He lost that fight in 2007 after Connecticut courts forced him to remove it from his lawn. He immediately replaced it with two, brightly painted, cartoonlike sculptures of cars by the artist Julian Opie.
Most afternoons Mr. Hall leaves the office to go rowing or to practice calisthenics with a ballet teacher.
Around 2003, Mr. Hall became convinced big structural changes were looming in the oil markets. For more than a decade, oil had ranged from $10 to $30 a barrel. But growth in demand was starting to outstrip growth in supply. And the once-sleepy economies of China and India were starting to compete for that fuel.
To place his bet, he focused on what was then a stagnant corner of the commodities world: The extremely long-term market in which traders buy and sell oil to be delivered years in the future.
Futures are contracts to buy or sell a product later on, at a price agreed upon today. Back in 2003, oil for future delivery was considerably cheaper than oil in the "spot," or current, market. For instance, a barrel of oil for delivery in 2005 was as much as 20% cheaper than spot oil.
There were valid reasons for this. Mainly, oil producers wanting to lock in future prices had to offer discounts on future oil to attract buyers, who preferred to speculate in the more volatile short-term markets.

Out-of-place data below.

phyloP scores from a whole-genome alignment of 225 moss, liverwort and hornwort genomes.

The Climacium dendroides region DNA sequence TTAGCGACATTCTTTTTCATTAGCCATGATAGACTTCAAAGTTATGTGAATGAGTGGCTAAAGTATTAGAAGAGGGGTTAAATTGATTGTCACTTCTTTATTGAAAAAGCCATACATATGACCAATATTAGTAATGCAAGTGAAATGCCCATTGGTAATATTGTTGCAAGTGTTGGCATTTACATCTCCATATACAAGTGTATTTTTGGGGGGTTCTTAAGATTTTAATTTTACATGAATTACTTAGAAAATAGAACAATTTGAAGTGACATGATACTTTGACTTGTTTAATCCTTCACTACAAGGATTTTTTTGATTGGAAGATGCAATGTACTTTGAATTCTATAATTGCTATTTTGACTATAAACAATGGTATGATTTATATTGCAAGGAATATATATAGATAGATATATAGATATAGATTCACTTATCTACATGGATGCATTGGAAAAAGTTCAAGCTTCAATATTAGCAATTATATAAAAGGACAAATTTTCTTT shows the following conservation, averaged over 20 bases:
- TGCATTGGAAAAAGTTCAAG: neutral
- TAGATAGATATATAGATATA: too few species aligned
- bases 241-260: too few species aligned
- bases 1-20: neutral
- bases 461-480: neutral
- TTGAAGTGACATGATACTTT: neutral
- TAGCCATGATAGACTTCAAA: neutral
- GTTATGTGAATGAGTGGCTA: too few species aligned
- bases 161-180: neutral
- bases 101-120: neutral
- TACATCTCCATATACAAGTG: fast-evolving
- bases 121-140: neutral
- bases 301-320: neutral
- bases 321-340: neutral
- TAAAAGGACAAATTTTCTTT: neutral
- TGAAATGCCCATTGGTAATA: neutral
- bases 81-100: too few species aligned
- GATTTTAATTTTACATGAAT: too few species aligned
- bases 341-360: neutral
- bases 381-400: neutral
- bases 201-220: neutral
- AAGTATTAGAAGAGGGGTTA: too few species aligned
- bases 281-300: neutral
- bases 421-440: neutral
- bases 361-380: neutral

Mr. Hall told his lieutenants that this would reverse itself: Soon, the market would need to put a premium on future oil as supplies became scarcer.
He started buying all the oil futures he could for delivery three to five years out. He also bought "call" options, which bestow the right (but not the obligation) to buy oil at a set price in future years. He made similar trades in natural gas.
He was so sure of his bet that he persuaded Tom Maheras, then head of Citigroup's trading businesses, and other higher-ups, to let Phibro increase its risk-taking.
The strategy worked. Around 2005, the discount for far-forward oil vanished and it began commanding a premium.
That year, tiny Phibro contributed $800 million or more in pretax revenue to Citigroup. Mr. Hall's pay totaled as much as $125 million, around five times that of Charles Prince, who was then Citigroup's chief executive.